The woods that stretched between the two farmhouses. 


The Haunted Wood follows an easy 3/4 mile loop through the grove.  Montgomery imagined these woods to be full of mystery, especially after dark, and lent the haunted wood to Anne and the other characters of Avonlea in "Anne of Green Gables. 

"I am grateful that my childhood was spent in a spot where there were many trees...When I have lived with a tree for many years it seems to me like a beloved human companion."  L.M.M.

Montgomery's Haunted Wood was really...a harmless, pretty spruce grove that connected her grandfather's farm to the Macneill's house.  "Listen carefully though--in the wind these spruces groan and creak with the voices of imagined ghosts. "

In her early childhood, Montgomery had many spirited conversations with imaginary friends.  She said they were 'real folk to my imagination'.  

Look and listen carefully--In ferny dells with brooks slipping through them.  Montgomery could almost believe in fairies...'You always just miss them...but their laughter floats back to you in the sudden whisper of the wind and the puckish rustle of the aspen. '

"As I walked up the Old Lane I would see the kitchen light shining through the trees. I would pass under the birches...and then around the curve. The old house would be before me."  L.M.M.

(The foundation of her grandparents farm)

"I consider it a misfortune to love any place as I love this old homestead...the agony of parting from it is intolerable.  I love this old home deeply, and I love Cavendish."

"Oh beloved old place..Have not old homesteads souls that cling to them until they crumble to dust?" L.M.M.

"...the incidents and environment of my childhood had a marked influence on my literary gift.  Were it not for those Cavendish years I do not think "Anne of Green Gables" would ever have been written." L.M.M.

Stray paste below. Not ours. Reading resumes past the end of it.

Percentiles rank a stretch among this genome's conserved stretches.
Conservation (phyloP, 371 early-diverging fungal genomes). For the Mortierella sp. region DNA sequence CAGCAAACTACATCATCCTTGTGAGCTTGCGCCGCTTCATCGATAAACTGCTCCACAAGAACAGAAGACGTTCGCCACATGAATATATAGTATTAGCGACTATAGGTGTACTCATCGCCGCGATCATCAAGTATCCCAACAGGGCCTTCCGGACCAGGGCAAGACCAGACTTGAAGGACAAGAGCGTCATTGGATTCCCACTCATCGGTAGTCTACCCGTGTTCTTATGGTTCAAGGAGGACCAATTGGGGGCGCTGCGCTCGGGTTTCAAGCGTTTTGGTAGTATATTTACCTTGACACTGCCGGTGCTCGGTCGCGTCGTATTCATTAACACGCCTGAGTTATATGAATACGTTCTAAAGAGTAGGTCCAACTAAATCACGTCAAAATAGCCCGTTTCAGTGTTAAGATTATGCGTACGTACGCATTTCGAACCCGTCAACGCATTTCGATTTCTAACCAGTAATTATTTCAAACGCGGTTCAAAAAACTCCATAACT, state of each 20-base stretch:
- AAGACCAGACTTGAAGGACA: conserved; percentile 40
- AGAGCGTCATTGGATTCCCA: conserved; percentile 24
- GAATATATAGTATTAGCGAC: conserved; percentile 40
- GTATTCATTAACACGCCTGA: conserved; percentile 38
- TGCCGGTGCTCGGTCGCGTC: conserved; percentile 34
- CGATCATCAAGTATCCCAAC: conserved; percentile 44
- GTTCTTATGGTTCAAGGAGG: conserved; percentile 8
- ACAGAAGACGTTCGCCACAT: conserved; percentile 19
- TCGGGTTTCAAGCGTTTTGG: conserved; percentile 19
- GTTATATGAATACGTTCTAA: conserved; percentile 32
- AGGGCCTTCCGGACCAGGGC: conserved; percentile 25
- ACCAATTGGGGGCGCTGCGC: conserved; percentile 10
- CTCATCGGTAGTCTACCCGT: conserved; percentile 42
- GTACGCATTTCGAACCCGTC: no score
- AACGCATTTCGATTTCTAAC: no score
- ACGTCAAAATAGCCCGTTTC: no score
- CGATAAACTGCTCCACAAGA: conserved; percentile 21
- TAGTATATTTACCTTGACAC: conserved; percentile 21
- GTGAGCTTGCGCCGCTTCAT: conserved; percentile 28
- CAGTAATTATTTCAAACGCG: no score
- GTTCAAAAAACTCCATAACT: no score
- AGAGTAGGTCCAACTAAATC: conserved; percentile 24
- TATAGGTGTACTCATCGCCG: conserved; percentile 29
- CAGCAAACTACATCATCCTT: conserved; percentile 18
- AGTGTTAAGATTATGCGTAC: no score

"The old house lay before me in silvery shadow.  I turned aside for a moment to the old well and looked down it..." L.M.M.

"The peace and quiet of this dear old place is very sweet to me.  There is no place on earth I love or ever will love as I do it."  L.M.M.

"My garden...the delight it has been to me...I am positively reveling in flowers--dozens of the most lovely blossoms." 

" It is the greatest pleasure my days bring to me to go out to my garden every morning and see what new blossoms have opened overnight."  L.M.M.

"...the trees that whispered nightly around the old house where I slept, the woodsy nooks I explored, the homestead fields, each individualized by some oddity of fence and shape."  L.M.M.

 The woods below L.M. Montgomery's cousins' home inspired her descriptions of the hollow below Green Gables "where the brook ran and where scores of birches grew, upspringing airily out of an undergrowth of woodsy things."  

Many of the places Montgomery described so lovingly are now preserved and protected for future generations in Prince Edward Island National Park.

Close to 500,000 visitors find their way to Green Gables each year.

In 1943, L.M. Montgomery was recognized by the government of Canada as a person of national historic significance. 

(I found the entire series of Montgomery's books about Anne Shirley as Kindle ebooks  on for the huge sum of ninety nine cents!  Of course I bought them and just may have to reread them someday.)